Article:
Finland recognized Hungary on 10 September 1920; however, the first envoy, K.G. Idman was appointed only in 1922. Idman was accredited to Copenhagen; he also arranged Hungarian affairs from there. In 1927, E.N. Setälä - a Fino-Ugrian linguist speaking excellent Hungarian - followed Idman in the post, also in Copenhagen. As a result of Setälä's scientific work, he had extensive relations with Hungary even before his appointment. His successor was Onni Talas, a member of the senate of independence. A decision was made to establish an embassy in Budapest during his assignment in late 1933.
At the beginning, Talas stayed at the Gellért Hotel; in March 1934, he moved to the villa at 20 Kelenhegyi Street, rented from the Wenckheim heirs. In January 1939, the Finnish state bought the building for an amount equaling to 490,000 euros. As Talas wrote in his memories, "... I can say that Finland hardly has another such beautiful embassy as this villa at Gellért Hill with its magnificent halls, stairways, and saloons like a palace."
During the Finnish winter war, the Embassy was swamped with relief packages and other manifestations of sympathy. From early 1940, more than a hundred festive events were organized to assist the Finnish cause. Volunteers also applied at the Embassy. After a long and hard journey, 341 Hungarian volunteers finally arrived in Finland, but as Finland had already signed the armistice agreement, Hungarians were not sent to the front.
Pursuant to Article 5 of the armistice agreement closing the continuous war, Finland undertook to break off relations with Germany's allies. Accordingly, diplomatic and consular relations with Hungary were discontinued on 20 September 1944. Ambassador Aarne Wuorimaa and his family took a train to Vienna on 14 October; the Russians were only 50 km away from the Hungarian capital.
During the fights, the Embassy building was ransacked. When the Russians were made aware that there were Germans in the building, they put it under heavy fire. In late January, Soviet troops invaded the building and removed the remaining valuables. However, the most severe damage in the building was caused by bombings, especially an incendiary bomb that hit at the end of the war and totally burnt out the inside of the house: only the bare walls remained standing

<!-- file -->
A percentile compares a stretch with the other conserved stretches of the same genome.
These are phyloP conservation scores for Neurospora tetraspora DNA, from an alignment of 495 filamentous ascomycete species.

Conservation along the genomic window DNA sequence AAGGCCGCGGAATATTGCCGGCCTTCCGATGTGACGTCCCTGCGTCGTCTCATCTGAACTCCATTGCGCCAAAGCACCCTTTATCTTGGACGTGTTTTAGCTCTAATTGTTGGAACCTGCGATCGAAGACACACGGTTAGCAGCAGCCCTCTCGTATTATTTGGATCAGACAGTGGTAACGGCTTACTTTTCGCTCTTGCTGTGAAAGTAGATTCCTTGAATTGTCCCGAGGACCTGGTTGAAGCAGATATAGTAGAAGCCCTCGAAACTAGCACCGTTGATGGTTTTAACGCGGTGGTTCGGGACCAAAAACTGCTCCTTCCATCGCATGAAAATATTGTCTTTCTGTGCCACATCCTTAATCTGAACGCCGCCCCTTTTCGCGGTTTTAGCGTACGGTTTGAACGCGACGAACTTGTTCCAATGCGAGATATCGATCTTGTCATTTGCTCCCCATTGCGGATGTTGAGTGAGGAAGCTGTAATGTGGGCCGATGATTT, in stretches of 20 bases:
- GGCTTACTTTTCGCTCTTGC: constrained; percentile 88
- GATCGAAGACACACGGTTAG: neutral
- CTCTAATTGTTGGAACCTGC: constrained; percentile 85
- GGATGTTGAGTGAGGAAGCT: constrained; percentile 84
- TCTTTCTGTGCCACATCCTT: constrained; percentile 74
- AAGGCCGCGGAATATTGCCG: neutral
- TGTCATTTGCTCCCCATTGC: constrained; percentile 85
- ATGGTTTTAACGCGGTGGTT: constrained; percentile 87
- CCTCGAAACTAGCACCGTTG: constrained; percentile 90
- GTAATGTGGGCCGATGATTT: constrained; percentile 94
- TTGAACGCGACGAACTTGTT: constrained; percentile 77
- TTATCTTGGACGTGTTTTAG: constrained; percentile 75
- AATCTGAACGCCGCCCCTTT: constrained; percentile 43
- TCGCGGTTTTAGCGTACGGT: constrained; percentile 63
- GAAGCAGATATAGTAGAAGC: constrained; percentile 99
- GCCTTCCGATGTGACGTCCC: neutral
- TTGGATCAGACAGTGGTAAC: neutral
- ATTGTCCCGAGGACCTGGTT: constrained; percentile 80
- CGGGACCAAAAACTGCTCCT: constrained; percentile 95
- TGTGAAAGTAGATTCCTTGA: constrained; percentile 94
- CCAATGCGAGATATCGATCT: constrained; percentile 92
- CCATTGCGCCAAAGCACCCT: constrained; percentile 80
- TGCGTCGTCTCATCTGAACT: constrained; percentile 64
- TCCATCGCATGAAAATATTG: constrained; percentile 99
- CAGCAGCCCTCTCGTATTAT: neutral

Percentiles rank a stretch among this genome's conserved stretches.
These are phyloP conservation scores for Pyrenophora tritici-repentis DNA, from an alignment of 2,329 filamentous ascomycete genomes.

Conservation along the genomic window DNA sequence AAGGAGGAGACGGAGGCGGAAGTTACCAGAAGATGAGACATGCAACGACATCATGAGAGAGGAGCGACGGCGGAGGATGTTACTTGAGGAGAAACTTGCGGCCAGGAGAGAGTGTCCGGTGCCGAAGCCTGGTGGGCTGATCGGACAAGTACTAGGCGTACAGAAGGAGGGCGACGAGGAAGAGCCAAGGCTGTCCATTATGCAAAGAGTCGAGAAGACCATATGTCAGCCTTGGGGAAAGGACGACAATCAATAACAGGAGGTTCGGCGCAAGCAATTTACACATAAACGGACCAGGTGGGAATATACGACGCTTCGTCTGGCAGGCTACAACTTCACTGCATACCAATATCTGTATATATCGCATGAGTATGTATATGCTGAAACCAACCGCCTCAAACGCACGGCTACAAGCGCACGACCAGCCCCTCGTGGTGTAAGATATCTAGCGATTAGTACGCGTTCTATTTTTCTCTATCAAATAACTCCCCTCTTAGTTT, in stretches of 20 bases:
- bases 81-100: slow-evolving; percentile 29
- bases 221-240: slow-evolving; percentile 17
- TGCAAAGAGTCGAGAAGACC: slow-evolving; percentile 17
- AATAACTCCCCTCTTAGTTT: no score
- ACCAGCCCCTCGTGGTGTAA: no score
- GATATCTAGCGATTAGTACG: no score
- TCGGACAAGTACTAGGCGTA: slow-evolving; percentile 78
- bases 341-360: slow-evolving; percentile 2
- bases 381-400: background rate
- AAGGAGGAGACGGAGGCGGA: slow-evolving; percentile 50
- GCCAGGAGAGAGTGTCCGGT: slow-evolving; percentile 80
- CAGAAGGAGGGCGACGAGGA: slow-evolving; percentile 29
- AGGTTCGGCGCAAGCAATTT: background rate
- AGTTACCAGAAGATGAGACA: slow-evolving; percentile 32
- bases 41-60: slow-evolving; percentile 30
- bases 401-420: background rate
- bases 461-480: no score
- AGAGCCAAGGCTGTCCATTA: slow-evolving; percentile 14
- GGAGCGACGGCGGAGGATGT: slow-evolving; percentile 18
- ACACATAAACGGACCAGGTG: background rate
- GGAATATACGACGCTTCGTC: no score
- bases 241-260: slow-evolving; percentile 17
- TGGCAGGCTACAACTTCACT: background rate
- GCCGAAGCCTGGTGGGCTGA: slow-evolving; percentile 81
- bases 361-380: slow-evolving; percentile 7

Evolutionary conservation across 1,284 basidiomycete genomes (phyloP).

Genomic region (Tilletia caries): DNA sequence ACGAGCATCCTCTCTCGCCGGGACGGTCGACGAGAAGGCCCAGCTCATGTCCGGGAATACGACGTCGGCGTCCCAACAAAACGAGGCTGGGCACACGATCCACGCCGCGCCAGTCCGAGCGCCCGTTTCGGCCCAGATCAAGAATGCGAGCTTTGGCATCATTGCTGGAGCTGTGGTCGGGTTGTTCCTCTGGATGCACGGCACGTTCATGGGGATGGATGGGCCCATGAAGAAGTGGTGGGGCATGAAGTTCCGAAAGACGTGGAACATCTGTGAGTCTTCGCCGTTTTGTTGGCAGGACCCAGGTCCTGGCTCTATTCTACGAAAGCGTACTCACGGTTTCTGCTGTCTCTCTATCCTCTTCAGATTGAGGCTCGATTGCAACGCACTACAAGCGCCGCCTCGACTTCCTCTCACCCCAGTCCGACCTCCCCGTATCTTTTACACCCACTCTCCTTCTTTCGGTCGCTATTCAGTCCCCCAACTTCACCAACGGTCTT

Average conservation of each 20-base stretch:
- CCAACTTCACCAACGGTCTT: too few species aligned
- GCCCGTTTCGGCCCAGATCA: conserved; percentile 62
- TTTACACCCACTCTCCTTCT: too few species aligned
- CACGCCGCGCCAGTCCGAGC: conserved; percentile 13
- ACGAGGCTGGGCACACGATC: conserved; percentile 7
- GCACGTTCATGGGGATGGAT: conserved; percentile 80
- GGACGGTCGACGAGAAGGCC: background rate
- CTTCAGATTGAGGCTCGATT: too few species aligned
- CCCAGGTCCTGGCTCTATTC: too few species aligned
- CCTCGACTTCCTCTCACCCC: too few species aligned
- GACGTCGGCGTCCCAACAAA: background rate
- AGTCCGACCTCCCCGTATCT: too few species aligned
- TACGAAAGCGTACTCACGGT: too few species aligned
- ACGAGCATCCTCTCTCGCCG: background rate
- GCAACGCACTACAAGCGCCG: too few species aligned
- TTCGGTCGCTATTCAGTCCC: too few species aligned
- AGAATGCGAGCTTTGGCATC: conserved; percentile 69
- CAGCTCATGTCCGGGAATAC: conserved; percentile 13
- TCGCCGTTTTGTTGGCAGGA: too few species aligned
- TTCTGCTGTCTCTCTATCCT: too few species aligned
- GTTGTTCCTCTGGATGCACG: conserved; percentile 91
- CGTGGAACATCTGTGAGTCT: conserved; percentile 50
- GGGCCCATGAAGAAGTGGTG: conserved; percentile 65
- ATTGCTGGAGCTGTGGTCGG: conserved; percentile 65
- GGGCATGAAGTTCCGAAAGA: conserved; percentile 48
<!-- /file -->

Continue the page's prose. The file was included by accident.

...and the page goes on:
After the war, diplomatic relations were re-established on 3 October 1949; links could normalize afterwards. In June 1959, the two countries signed a cultural agreement which specified the guidelines of cultural cooperation. The Embassy, again operating in Gellért Hotel, found rentable premises at 29 Székács Street, in district XII.
The Hungarian state offered to buy the old ruinous embassy property, but the Finnish party did not accept the proposal. As relations between the two countries revived, the Embassy office proved to be small, therefore it was moved first to 24 Báthori Street in district VI, then to a rented property at 12-16 Vérhalom Street in district XII.
The future of the ruined building at Gellért Hill was undecided for a long time. The state of repair of the land parcel and the building was surveyed in 1968. As it would have been uneconomical to renovate the building according to the survey, design works of a new building could start. After long negotiations, the Finnish state managed to buy the neighboring land parcel of 1500 square meters at 18 Kelenhegyi Street. Finally, in November 1988, the house designed by Ilmo Valjakka was completed and inaugurated on 14 April 1989 by Foreign Minister Pertti Paasio.
Karl Gustaf Idman, ambassador (Copenhagen) 1922-1927
Emil Nestor Setälä, ambassador (Copenhagen) 1927-1930
Onni Talas, ambassador (Copenhagen) 1930-1934
Onni Talas, ambassador 1934-1940
Aarne Wuorimaa, ambassador 1940-1944
Uno Salomon Koistinen, chargé d'affaires 1950-1951
Lauri Hjelt, chargé d'affaires 1951-1957
Toivo Heikkilä, chargé d'affaires 1957-1960, ambassador 1960-1963
Reino Palas, H.E. ambassador 1963-1965
Olavi Raustila, H.E. ambassador 1965-1969
Martti Ingman, H.E. ambassador 1969-1973
Paul Jyrkänkallio, H.E. ambassador 1973-1977
Kaarlo Yrjö-Koskinen, H.E. ambassador 1977-1979
Osmo Väinölä, H.E. ambassador 1979-1985
Arto Mansala, H.E. ambassador 1985-1989
Risto Hyvärinen, H.E. ambassador 1989-1992
Pertti Torstila, H.E. ambassador 1992-1996
Jaakko Kaurinkoski, H.E. ambassador 1996-1998
Hannu Halinen, H.E. ambassador 1998-2002
Pekka Kujasalo, H.E. ambassador 2002-2007
Jari Vilén, H.E. ambassador 2007-2012
Pasi Tuominen, H.E. ambassador 2012-2015
Petri Tuomi-Nikula, H.E. ambassador 2016-
Georges Barcza de Nagyalásony, chargé d'affaires (Copenhagen / Stockholm) 1920-1921
Gyula Bornemisza de Kászon, ambassador (Stockholm) 1921-1923
Michel Jungerth, chargé d'affaires (Tallinn) 1923-1933
Alexander Kiss de Nemesker, chargé d'affaires 1933-1934, ambassador 1934-1937
Béla de Török, ambassador 1937-1939
Louis Villáni, ambassador 1939-1940
Louis Kuhl de Borsóshát, ambassador 1940-1941
Georges Szabó de Szentmiklós, ambassador 1941-1944
Ferenc Marosy, ambassador 1944
Gyula Szekfu, ambassador 1948
Erik Molnár, ambassador 1949
Ferenc Münnich, ambassador 1949-1950
Ferenc Dömötör, ambassador 1951-1954
József Szipka, ambassador 1954-1963
Sándor Kurtán, H.E. ambassador 1963-1968
Rudolf Rónai, H.E. ambassador 1968-1976
Tivadar Matusek, H.E. ambassador 1976-1983
Frigyes Puja, H.E. ambassador 1983-1986
Arpád Hargita, H.E. ambassador 1986-1990
Béla Jávorszky, H.E. ambassador 1990-1994
György Krausz, H.E. ambassador 1994-1998
József Víg, H.E. ambassador 1999-2003
Gábor Zupkó, H.E. ambassador 2003-2006
András Hajdú, H.E. ambassador 2006-2010
Kristóf Forrai, H.E. ambassador 2010-2016
Vince Szalay-Bobrovniczky, H.E. ambassador 2016-